Oh, I had kangaroo a few nights ago. It was interesting?
Yeah — chewy, awful. But I had to try it because it was available.
What about the whale, what did that taste like?
Just fantastic. Really tender, great. But again — sushi's always for the soy sauce and the wasabi.
And the ginger?
Don't like the ginger. And I always have them replace avocado with cucumber. Avocado's just...something's really disgusting about it.
Outside of sushi, what's the best meal you've ever had anywhere in the world?
My favorite meal is always Thanksgiving dinner. Turkey and a dark brown gravy — I don't like turkey gravy — mashed potatoes, summer squash, cranberry sauce. The shitty canned kind. Not the one with cranberries in it, although I'll settle for that. I like that shitty Jell-O mold Ocean Spray cranberry sauce. That would be my last meal.
Do you cook a lot, or do you go to restaurants more often?
When I'm home, I always cook. I don't think I'd serve it to other people. But I cook really good for what I like, which is usually horribly over-salted, whatever it is. Over-seasoned. I have no training. My brother's a chef, and he's aghast when he sees me cook. I cook for football. American chop suey — I forgot the name of it; I was just calling it goulash, which is not right at all. But American chop suey — tomatoes, macaroni, tomato sauce, green peppers. And there's always shredded something. Shredded chicken, shredded pork tacos. Anything you can put in a crock pot and let it sit for nine hours. Like I said, I'm not a good cook, but I do cook all the time. There's stuff I want to learn how to make. There's a place in Tucson at the Hotel Congress with an appetizer called the Thompson Automatic, which is shredded chicken with Frank's Red Hot and gorgonzola, cooked into an egg roll, and you feel gout coming with every bite.
Do you have a guilty pleasure food that you turn to after a bad show or a bad day?
I remember playing in Cincinnati in a club, and they put you up in the middle of fucking nowhere, and the only thing to eat was McDonald's next door or the Skyline Chili. I remember pulling in and being disgusted because they had a double Filet-O-Fish on the marquee, and I'm going, "Who the fuck would eat two of those? Who needs that?" Cut to Sunday afternoon, and I almost feel like I'm about to cry as I'm biting into a double Filet-O-Fish. But guilty pleasures...I don't want to keep saying McDonald's. I don't want to say McDonald's at all. Well, there's a comfort food that I'm known for. Jell-O with French dressing and bacon bits. My mother used to make Jell-O molds, and then she'd have this salad, so you'd end up getting dressing on your Jell-O, and then I just learned to accept it. And then I learned to love it. That would be a guilty pleasure.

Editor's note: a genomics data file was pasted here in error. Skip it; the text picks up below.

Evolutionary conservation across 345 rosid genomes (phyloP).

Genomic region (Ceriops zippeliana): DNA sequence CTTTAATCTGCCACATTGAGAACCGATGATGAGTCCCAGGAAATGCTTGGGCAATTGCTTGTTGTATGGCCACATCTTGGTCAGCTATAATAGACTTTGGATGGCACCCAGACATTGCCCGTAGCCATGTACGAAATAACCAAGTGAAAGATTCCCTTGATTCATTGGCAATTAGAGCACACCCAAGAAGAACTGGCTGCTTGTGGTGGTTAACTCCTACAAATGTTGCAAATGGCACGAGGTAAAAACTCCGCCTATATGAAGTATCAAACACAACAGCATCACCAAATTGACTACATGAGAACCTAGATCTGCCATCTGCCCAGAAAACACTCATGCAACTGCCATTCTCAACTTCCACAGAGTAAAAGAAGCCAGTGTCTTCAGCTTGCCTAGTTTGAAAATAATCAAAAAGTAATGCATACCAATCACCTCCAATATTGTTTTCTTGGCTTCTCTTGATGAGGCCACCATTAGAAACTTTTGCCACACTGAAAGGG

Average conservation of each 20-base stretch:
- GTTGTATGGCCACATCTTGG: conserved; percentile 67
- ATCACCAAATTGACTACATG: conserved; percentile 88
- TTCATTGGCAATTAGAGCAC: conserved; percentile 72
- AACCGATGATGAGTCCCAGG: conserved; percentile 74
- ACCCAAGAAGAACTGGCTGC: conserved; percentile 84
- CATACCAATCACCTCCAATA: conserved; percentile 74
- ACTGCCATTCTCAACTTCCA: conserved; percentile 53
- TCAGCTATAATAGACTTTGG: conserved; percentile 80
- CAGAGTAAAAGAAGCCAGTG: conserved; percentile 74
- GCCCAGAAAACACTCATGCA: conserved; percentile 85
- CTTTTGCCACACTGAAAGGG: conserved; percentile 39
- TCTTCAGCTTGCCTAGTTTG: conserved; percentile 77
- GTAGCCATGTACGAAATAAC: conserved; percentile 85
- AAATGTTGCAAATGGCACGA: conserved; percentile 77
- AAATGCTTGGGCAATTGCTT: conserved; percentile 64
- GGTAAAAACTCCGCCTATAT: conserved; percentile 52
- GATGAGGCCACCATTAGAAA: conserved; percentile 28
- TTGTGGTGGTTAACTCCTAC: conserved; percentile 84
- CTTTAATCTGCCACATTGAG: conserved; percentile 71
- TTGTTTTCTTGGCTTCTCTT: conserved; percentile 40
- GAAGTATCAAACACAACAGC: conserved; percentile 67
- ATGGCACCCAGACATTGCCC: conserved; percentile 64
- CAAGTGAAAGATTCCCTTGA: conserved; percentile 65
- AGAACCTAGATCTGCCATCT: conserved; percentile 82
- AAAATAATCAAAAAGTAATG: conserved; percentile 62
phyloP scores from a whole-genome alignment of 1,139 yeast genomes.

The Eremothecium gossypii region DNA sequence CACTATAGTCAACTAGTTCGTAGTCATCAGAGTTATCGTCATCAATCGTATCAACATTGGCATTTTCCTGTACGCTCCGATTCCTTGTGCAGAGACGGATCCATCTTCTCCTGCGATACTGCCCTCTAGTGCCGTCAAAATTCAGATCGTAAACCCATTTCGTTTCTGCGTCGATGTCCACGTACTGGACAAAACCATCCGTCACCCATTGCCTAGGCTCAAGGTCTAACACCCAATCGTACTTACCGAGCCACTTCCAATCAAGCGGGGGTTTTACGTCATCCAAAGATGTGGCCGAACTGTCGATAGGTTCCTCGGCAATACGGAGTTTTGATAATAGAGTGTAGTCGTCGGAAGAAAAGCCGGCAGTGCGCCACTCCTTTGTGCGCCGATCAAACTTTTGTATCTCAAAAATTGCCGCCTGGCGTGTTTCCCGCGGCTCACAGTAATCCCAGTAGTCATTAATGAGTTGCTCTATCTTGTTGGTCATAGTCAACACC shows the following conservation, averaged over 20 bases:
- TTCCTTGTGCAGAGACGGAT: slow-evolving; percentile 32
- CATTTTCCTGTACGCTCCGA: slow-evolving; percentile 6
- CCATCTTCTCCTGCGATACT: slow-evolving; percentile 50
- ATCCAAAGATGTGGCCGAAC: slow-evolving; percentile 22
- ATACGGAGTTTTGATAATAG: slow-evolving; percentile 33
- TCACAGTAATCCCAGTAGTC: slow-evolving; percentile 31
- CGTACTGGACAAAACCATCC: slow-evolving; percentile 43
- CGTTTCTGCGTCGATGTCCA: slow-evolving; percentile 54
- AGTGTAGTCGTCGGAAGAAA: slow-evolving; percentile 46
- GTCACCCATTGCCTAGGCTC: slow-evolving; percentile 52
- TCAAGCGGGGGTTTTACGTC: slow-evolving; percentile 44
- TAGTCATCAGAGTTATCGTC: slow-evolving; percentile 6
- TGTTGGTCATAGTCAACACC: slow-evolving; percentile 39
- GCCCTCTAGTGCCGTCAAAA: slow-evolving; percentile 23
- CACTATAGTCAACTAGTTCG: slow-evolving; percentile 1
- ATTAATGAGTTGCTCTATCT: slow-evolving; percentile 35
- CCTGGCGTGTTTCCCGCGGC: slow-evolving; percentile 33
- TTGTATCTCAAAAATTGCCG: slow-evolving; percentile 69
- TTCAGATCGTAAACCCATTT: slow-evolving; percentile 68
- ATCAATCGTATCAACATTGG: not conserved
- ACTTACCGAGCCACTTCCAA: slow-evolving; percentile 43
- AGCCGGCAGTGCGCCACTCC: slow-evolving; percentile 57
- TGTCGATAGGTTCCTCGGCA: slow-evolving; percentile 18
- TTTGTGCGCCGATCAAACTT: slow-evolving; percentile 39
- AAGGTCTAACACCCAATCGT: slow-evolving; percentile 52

Does the Jell-o flavor matter?
No, it doesn't really matter. Red or orange. They all taste like Jell-o.
I think the green one tastes a little different than the rest.
Well, not when you have the French dressing. That very bloody orange French, not that Catalina shit.
Are there any foods you've fallen in love with on the East Coast that you can't get out West, or vice versa?
The pizza we get in Massachusetts — not even the East Coast, just Massachusetts specifically — you can't find anything like that. Most of the places I went to as a kid were Greek, so I don't know if that's the difference. Hamburg pizza with grilled hamburg, almost crunchy. Holiday Pizza was our local pizza place, and I still to this day try to find a pizza as good as that. I remember the first time I went back to Worcester, and that place was all shut up, and I wanted to throw a tantrum.
What can you say about your upcoming show?
I have no idea what to tell you, what to expect. I've been working on a ton of new shit; I don't know if any of it's funny. But we'll find out. It's always very stressful because I have some family there, old friends, a million people that I have to talk to, which I hate. That's a time that I'll have to go out and have dinner with people. One of my least favorite things to do. I like to eat alone. I don't know why people get together to eat. It's one of the grossest things in the world, to watch someone eat. I don't want people watching me eat. I eat quick — that's why I like the sushi places that have the train that goes around, or some silly thing where it's all out there, and you just grab it and throw it down your head and move on.